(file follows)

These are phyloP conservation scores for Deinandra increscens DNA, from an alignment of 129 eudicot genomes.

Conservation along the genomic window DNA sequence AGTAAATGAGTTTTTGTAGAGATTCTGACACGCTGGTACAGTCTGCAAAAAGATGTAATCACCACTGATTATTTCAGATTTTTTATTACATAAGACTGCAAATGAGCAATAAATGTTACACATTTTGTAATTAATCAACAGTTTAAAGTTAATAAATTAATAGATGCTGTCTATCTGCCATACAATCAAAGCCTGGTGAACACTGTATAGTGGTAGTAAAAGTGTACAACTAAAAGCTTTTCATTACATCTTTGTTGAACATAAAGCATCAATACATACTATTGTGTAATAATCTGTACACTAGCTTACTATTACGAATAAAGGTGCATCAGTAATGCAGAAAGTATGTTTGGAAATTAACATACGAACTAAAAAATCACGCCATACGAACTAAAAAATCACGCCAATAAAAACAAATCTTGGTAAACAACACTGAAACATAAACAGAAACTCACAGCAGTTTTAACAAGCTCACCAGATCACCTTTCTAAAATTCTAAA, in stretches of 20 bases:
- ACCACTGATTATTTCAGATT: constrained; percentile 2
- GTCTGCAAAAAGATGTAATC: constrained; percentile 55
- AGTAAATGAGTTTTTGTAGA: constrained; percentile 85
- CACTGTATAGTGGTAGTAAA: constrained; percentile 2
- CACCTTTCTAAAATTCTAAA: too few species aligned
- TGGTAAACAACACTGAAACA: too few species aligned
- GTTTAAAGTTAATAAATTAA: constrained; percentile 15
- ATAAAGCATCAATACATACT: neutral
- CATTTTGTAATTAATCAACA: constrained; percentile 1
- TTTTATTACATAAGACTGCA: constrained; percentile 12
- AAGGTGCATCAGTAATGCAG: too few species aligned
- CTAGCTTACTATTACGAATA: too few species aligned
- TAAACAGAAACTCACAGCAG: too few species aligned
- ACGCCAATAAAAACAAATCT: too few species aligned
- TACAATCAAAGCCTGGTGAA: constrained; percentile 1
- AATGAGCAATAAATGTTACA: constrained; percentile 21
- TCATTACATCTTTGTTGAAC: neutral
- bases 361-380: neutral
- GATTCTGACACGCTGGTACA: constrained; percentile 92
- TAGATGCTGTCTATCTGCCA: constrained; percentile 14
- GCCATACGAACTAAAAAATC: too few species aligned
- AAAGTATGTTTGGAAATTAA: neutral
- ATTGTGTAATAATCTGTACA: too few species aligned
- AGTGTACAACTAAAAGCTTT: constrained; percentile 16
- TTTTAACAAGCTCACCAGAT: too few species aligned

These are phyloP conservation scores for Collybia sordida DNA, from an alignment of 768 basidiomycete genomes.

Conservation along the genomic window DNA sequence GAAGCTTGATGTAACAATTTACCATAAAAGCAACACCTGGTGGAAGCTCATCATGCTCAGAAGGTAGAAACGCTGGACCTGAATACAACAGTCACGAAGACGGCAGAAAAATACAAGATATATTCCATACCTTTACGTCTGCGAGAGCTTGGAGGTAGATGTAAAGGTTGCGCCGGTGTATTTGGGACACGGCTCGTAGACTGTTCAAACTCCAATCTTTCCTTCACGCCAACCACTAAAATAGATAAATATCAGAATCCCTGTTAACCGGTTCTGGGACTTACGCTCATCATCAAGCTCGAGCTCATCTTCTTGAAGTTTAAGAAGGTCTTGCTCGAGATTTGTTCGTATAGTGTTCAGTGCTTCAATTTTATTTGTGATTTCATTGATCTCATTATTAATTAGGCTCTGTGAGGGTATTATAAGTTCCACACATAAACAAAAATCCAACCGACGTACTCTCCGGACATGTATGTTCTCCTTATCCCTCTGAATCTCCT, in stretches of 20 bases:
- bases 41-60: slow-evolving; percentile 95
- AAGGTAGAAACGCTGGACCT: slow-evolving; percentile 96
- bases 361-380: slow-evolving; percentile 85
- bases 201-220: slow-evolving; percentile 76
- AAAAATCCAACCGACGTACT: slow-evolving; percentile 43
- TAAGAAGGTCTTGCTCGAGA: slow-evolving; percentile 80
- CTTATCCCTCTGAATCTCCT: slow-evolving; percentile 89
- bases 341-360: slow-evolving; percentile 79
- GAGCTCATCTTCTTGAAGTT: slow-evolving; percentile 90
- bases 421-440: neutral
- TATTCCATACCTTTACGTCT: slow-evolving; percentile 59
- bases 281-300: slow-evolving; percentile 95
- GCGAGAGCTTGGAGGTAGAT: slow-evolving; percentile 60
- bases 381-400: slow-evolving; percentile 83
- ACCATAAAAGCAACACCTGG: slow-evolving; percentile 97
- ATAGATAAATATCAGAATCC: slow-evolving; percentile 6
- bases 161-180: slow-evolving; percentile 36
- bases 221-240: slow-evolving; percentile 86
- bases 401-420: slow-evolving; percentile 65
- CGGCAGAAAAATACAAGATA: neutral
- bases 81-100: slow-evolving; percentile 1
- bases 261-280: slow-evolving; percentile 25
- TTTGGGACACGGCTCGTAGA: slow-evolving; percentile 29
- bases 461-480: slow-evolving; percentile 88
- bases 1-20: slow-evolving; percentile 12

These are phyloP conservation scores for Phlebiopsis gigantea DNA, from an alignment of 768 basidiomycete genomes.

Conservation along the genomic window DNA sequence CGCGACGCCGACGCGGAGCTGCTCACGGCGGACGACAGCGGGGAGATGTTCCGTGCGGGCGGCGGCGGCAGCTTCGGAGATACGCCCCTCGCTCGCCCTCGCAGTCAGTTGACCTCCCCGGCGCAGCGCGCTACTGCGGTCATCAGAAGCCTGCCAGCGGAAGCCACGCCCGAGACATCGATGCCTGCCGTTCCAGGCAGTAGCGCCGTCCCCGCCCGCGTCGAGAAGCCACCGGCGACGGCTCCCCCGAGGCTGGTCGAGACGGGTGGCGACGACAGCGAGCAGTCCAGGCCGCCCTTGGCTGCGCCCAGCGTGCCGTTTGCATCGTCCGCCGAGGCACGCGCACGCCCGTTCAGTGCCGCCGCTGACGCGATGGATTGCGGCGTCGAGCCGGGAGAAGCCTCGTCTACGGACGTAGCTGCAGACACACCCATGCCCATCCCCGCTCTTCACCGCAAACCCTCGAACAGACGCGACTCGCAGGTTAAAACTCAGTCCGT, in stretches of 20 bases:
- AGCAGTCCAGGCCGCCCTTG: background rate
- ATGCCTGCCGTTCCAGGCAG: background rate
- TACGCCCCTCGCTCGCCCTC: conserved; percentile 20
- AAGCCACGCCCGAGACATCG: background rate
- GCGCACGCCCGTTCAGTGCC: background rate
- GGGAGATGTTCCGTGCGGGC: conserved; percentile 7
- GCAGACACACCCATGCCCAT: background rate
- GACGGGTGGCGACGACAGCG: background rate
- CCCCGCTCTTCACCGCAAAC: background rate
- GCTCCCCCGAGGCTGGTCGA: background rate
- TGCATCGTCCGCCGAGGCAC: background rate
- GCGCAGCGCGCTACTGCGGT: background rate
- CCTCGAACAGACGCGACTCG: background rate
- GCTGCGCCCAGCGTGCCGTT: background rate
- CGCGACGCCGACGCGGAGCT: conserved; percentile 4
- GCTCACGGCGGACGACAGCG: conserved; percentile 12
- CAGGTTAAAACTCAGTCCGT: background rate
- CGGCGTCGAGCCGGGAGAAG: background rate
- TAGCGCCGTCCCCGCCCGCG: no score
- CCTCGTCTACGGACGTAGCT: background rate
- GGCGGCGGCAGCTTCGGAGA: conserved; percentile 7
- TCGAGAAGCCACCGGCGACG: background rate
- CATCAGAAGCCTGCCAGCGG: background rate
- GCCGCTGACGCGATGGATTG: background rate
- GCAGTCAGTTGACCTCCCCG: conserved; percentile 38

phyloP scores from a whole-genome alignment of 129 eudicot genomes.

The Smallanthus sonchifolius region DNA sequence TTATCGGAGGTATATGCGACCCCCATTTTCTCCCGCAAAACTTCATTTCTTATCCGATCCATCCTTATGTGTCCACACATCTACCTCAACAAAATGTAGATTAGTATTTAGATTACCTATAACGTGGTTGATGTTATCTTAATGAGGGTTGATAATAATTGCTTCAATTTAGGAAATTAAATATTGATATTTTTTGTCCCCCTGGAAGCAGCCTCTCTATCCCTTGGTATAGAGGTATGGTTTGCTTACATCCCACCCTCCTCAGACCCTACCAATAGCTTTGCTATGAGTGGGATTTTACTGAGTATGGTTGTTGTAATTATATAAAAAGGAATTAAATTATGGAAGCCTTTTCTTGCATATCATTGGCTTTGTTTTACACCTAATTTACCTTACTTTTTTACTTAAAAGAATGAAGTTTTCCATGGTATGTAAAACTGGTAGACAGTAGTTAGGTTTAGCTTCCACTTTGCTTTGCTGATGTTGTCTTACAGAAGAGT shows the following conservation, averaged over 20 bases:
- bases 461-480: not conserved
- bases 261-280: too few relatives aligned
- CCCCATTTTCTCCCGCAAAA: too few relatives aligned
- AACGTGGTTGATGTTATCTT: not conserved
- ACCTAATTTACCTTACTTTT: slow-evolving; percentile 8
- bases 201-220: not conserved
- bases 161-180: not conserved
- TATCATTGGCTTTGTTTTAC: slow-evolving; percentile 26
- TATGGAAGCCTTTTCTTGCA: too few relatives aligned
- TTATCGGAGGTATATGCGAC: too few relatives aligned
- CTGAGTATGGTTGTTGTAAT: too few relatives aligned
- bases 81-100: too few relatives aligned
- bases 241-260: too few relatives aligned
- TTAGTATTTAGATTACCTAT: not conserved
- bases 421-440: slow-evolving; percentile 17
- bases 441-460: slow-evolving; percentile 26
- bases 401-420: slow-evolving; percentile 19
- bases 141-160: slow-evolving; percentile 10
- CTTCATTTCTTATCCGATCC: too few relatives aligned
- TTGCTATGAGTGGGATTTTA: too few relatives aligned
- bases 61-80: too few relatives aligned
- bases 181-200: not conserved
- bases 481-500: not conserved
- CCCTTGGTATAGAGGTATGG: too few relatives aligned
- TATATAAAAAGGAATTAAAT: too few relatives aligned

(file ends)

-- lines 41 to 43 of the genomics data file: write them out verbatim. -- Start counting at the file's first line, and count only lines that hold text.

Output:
- bases 281-300: slow-evolving; percentile 95
- GCGAGAGCTTGGAGGTAGAT: slow-evolving; percentile 60
- bases 381-400: slow-evolving; percentile 83